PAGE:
Zoos have a thorough understanding of individual animal needs on a daily basis, enabling zoo personnel to quickly detect and address illnesses. Additionally, zoos exchange information through shared data banks, which collectively provide valuable knowledge that can benefit both human and animal healthcare and disease prevention (McNamara, 2007). However, the lack of funding for bio surveillance results in significant disparities in the extent to which biological factors related to threats against humans, agricultural livestock, and wildlife can be studied. To address this issue, it has been suggested that public-health professionals collaborate with zoo professionals to establish electronic surveillance networks (McNamara, 2007).

The assertion that zoos can aid in bio surveillance is flawed due to the lack of collaboration between public-health officials and zoo agencies for this purpose. Instead, if funding is accessible for a partnership, it could be utilized to monitor animals for disease signs in their natural habitat. Moreover, animals in the wild, including those found in the ocean, are already tagged for research objectives. Although certain human-animal relationships can be mutually advantageous, as proven by the West Nile Virus case (Zamir, 2006), Bostock (1993) argues that keeping animals confined in zoos is cruel.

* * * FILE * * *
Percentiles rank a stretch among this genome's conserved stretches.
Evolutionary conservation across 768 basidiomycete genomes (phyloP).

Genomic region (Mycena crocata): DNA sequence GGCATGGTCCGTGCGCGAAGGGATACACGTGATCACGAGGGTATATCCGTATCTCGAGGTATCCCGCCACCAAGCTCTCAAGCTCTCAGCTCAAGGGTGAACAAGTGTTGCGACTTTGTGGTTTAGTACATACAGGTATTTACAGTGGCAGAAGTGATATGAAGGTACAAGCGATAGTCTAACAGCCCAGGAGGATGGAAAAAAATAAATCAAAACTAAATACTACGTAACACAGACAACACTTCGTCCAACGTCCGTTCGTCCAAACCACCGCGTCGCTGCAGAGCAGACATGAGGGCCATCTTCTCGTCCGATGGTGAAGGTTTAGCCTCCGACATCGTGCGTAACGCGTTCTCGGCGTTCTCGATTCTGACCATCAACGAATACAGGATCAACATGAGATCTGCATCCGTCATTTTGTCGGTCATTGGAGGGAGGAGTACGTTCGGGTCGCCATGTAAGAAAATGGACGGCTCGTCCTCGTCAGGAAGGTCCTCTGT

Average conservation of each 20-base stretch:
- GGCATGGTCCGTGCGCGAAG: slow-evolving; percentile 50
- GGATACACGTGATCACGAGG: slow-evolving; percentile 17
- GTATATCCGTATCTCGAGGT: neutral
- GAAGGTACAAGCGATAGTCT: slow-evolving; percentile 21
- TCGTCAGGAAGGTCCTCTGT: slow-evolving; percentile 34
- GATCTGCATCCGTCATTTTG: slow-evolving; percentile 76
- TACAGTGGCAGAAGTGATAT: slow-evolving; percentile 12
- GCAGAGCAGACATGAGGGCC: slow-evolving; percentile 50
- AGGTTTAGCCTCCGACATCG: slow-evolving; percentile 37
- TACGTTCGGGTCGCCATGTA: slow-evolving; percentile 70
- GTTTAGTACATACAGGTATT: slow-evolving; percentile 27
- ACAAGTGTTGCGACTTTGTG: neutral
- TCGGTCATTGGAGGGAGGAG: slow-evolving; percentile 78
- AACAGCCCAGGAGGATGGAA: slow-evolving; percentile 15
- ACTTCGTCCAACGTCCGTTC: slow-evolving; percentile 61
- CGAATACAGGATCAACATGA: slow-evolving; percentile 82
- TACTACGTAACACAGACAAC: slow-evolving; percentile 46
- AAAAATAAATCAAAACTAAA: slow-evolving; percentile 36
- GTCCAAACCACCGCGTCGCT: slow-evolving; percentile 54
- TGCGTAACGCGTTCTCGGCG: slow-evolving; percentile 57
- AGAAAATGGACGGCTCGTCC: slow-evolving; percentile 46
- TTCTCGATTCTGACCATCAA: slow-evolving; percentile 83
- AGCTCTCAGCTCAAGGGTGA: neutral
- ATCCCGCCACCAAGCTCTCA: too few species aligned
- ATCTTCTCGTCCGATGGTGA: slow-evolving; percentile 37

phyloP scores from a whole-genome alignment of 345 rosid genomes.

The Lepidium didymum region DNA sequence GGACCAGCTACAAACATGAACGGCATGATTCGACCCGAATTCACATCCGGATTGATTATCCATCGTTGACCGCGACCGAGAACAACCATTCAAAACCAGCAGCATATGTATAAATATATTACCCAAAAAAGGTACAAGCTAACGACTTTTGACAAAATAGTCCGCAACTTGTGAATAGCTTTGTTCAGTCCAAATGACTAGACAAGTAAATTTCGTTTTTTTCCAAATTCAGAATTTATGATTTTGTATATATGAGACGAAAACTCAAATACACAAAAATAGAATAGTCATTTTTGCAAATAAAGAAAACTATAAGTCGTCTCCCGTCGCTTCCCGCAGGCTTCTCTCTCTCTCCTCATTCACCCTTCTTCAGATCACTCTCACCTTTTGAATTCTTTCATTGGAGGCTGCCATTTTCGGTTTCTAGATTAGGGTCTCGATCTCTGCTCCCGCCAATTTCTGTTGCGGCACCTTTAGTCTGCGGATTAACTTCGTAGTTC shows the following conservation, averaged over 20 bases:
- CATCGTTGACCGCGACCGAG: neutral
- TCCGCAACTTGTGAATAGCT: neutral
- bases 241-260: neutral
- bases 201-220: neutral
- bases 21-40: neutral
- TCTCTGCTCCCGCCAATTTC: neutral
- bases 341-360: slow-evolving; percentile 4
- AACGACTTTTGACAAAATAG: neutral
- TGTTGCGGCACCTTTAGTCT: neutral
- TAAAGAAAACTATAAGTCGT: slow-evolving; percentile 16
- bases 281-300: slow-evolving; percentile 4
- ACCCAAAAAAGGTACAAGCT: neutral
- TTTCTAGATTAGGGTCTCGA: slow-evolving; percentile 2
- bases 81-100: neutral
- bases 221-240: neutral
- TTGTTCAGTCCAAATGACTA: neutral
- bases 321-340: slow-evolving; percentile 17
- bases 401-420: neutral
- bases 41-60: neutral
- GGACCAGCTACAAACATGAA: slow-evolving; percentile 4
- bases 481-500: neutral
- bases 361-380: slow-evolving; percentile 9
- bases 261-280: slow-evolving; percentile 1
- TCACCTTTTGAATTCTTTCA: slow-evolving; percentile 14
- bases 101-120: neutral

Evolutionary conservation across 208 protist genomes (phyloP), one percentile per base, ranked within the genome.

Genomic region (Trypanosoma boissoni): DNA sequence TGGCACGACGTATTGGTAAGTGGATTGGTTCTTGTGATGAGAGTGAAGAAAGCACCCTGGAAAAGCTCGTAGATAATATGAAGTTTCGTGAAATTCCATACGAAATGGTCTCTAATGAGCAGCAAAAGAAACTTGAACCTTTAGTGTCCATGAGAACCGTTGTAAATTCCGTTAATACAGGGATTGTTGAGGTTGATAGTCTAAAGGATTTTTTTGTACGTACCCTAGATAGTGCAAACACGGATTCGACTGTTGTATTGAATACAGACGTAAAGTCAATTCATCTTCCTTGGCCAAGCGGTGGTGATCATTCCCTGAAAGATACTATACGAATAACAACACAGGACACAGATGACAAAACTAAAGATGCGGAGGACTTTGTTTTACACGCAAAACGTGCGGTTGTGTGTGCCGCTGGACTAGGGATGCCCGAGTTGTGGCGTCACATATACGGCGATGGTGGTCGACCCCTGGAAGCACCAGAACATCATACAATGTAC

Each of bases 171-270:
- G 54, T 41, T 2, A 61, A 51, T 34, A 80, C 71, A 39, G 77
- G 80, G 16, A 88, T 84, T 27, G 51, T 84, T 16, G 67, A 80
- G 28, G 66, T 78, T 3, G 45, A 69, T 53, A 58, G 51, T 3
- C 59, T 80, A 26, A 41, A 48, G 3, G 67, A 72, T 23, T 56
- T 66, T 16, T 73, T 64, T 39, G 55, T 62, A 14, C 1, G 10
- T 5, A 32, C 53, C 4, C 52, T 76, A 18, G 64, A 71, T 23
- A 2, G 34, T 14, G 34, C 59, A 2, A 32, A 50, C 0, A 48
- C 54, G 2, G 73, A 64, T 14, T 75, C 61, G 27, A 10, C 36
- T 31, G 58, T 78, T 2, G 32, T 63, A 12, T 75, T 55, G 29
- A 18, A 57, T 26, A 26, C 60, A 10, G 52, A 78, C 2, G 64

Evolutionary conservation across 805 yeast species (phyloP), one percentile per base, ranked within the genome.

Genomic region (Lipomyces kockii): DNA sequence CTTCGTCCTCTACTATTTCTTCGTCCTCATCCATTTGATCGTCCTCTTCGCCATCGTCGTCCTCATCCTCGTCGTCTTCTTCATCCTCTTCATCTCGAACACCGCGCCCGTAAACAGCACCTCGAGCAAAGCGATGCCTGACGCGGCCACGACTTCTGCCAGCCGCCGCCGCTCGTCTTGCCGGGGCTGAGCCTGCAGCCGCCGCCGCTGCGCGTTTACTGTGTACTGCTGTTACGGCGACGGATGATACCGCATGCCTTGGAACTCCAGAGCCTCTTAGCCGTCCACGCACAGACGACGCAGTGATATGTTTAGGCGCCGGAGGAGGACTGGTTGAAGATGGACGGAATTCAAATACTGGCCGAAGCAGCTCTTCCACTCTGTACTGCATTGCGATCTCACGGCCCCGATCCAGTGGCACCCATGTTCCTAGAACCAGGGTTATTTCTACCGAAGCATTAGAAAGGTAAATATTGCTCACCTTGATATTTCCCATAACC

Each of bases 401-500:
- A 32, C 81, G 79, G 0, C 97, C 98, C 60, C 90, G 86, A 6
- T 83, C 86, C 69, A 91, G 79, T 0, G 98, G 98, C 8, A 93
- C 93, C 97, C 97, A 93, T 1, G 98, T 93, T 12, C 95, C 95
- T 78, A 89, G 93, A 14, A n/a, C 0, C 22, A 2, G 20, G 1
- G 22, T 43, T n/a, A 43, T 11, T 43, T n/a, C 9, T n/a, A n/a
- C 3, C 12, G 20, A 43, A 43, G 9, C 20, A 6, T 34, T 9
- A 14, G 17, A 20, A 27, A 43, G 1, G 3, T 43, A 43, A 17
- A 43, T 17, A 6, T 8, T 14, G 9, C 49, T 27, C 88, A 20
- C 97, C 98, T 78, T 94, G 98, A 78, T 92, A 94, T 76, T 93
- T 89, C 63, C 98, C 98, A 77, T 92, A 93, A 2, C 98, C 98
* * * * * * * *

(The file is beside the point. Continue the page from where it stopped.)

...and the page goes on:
The author acknowledges that although most zoo animals are born in captivity, they cannot be regarded as wild. Despite recognizing that zoo animals generally have longer and healthier lives than their counterparts in the wild, the author contends that this is not a justification for their confinement. In the author’s perspective, animals do not inherently depend on humans for their survival; if left undisturbed in their natural habitats, they will thrive as nature intended.